Additional uncertainty over Adani project as rail line changes throw graziers into confusion
Graziers across Central Queensland have reacted with disbelief to the news that Adani is once again shifting the goal posts, announcing a new, cheaper rail design to build its proposed Carmichael coal mine.
Farmers for Climate Action Queensland Coordinator, Michael Kane challenged the timing of the announcement. “This is clearly a smokescreen designed to distract the Australian public from the fact that the day before this announcement news broke that Adani was under investigation for alleged illegal drilling activities at the Carmichael site,” Mr Kane said.
“The company faces a long list of outstanding issues, including the Caley Valley spill, concerns from traditional owners, uncertainty from local graziers around the adequacy of groundwater protection and make good agreements”
Mr Kane said the new rail plan did nothing to allay the fears of local farmers. “Farmers are still reeling from the news that our groundwater may already be under threat. It’s clear Adani is hell bent on proceeding with their destructive project,” .
“This shows a deep disregard for the long term sustainability of the region and contempt for the graziers whose lives have been thrown into disarray by this and other proposed mega mines in the region.”
Central Queensland grazier Will Graham has started a petition calling for an end compulsory acquisition of grazing land for the Adani mine. The petition has now reached 45 000 signatures. Mr Graham was equally unimpressed. “Graziers along the proposed corridor have faced years of uncertainty and confusion about the proposal,” said Mr Graham. “This sounds like just another one of Adani’s vague announcements"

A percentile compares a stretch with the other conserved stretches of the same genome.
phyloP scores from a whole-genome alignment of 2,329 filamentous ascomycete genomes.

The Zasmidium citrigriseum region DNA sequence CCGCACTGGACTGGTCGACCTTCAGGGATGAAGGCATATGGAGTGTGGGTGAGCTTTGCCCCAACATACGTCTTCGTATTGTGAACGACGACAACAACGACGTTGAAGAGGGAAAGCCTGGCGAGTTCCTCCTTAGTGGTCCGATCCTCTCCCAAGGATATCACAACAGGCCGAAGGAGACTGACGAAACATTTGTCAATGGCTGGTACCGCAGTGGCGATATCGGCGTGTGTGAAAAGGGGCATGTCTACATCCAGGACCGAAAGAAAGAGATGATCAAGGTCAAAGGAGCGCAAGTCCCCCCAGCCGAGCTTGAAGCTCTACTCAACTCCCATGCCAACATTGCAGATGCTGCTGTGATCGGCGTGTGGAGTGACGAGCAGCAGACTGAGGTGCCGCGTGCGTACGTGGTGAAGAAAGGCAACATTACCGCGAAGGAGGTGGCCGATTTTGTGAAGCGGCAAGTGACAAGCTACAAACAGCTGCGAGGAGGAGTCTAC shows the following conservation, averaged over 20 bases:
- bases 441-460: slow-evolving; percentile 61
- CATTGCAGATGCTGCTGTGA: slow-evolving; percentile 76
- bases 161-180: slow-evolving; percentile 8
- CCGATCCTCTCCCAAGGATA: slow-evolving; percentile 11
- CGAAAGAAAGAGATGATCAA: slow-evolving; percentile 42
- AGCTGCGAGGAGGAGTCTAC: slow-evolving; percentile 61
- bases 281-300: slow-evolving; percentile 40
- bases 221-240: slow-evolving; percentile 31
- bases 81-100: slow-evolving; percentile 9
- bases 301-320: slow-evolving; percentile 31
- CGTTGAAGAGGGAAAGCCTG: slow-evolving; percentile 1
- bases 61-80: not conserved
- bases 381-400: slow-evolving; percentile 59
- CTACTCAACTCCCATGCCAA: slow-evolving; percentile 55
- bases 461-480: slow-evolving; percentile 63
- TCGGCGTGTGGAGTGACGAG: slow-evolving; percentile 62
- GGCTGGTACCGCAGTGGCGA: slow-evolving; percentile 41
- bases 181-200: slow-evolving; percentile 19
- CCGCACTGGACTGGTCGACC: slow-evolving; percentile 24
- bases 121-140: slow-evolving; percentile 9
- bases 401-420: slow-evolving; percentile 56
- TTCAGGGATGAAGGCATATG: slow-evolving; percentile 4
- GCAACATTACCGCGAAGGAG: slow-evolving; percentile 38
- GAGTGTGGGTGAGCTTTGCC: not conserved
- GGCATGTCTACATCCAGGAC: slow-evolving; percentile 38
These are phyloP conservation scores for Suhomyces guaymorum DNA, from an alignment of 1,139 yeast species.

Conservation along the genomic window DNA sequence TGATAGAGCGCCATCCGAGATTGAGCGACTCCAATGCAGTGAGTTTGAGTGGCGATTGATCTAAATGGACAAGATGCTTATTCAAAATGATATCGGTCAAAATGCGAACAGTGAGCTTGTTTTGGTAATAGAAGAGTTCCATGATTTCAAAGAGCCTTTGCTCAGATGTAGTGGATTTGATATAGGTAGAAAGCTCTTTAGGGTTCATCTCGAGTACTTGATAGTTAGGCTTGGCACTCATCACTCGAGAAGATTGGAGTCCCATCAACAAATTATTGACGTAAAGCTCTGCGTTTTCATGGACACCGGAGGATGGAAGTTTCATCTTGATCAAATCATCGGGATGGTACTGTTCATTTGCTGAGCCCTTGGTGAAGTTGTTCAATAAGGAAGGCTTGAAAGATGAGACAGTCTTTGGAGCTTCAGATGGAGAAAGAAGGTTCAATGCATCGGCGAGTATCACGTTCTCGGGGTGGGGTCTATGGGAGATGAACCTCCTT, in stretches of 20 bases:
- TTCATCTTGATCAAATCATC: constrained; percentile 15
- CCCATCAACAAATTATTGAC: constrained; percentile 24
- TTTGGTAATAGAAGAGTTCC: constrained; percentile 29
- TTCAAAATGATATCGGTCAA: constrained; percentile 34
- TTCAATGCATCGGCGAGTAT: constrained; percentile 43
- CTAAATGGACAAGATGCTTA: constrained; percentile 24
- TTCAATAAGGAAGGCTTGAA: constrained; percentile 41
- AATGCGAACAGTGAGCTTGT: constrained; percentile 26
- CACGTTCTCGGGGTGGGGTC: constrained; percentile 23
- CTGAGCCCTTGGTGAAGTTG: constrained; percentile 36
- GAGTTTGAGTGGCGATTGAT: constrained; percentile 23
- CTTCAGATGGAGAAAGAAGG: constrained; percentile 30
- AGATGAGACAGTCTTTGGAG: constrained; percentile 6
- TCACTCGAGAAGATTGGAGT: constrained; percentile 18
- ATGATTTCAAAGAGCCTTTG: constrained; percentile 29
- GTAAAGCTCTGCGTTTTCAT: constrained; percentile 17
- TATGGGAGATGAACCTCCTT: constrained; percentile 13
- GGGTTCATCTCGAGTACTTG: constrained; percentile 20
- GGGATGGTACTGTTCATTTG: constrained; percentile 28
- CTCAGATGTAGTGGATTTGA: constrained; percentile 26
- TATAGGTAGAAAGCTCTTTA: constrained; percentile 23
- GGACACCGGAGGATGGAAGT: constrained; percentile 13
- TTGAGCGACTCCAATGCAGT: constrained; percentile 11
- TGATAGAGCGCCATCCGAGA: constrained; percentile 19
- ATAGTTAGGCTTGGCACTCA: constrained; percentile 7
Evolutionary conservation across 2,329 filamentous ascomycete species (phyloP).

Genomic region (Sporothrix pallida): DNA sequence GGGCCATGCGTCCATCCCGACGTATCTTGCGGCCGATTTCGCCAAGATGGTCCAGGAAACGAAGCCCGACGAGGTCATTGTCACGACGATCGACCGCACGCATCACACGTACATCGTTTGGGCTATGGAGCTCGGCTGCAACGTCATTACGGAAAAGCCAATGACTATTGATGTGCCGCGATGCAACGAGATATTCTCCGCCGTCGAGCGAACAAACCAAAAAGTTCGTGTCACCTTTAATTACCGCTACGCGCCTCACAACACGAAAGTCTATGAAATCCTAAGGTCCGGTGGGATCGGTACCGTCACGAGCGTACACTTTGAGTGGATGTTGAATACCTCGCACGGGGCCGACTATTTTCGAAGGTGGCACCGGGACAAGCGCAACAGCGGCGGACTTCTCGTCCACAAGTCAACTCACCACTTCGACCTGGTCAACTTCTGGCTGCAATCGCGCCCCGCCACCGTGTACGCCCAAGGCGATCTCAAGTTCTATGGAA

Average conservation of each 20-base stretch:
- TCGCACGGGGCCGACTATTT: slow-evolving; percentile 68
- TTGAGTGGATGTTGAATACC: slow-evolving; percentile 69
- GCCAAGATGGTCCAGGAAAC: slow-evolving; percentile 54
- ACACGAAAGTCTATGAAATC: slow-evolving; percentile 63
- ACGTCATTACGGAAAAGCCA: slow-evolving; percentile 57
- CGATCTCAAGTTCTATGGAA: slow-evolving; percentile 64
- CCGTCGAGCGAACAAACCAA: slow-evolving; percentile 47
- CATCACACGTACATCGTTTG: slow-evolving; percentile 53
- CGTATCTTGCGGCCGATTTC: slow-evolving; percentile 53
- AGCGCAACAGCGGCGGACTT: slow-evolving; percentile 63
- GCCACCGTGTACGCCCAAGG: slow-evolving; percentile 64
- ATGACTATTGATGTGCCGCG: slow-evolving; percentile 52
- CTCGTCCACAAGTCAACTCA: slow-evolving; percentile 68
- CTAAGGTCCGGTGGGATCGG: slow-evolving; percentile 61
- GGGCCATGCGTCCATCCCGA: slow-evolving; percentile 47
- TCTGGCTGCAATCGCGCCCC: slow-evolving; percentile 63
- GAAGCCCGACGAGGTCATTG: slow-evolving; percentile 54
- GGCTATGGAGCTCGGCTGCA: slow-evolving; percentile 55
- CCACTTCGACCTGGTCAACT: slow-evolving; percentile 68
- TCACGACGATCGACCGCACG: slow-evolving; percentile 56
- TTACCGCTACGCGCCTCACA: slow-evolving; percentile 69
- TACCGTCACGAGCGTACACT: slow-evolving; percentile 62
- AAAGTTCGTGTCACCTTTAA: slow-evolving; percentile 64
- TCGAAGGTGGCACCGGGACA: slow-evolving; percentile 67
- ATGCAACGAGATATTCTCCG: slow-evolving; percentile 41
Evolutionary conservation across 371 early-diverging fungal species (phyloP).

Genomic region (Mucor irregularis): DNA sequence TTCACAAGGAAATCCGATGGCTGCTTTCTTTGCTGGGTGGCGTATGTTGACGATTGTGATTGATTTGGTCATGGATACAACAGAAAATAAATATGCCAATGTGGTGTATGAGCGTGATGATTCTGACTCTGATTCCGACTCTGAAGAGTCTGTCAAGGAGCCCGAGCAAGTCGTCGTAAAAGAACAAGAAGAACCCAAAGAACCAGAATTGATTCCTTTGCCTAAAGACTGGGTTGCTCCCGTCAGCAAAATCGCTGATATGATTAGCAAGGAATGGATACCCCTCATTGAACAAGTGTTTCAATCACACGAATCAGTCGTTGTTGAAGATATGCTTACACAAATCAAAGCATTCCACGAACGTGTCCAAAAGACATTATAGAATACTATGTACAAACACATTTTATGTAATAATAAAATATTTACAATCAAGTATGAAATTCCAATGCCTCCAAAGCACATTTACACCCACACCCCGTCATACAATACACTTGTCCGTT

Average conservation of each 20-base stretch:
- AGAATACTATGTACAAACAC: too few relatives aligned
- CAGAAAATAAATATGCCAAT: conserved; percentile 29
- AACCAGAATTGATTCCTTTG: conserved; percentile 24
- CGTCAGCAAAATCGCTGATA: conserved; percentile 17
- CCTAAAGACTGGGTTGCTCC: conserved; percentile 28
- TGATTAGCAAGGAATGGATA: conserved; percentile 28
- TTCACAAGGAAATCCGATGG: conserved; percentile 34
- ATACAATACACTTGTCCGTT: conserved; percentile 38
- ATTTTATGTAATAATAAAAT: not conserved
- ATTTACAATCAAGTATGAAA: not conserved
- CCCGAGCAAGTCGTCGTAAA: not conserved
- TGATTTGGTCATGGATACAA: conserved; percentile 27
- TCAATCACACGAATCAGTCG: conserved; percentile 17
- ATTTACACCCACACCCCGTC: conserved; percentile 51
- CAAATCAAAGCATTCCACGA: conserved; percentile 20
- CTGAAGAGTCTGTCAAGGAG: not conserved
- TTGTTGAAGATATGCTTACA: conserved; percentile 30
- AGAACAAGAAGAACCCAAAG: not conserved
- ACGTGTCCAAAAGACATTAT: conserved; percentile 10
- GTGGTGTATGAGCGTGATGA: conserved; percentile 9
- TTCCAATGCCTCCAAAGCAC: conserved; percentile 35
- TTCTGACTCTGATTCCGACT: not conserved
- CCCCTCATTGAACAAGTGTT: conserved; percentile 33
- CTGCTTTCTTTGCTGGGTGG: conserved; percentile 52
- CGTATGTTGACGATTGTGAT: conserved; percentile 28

“It remains unclear what the new plan will mean for graziers, many of whom have State Development Areas hanging over their property and face significant impacts if the mine ever does decide to build". Said Mr Graham
Collinsville grazier Jamie Gordon, whose property potentially could be dissected by the Adani’s rail line, said that the first he heard about the announcement was via the media and says he has not been contacted by anyone from the mine.
“My family have several projects on hold at the moment, including a new home. If we go ahead and build tomorrow we could end up with a coal train corridor within 100 meters of our front door”
“We don’t have any detail and would just like to know what is going on. All we have right now, is uncertainty and a lot of questions.”
Farmers for Climate Action is a movement of farmers, agricultural leaders and people from across Australia working to ensure farmers are a key part of the solution to climate change.
Michael Kane 0438 766 230 firstname.lastname@example.org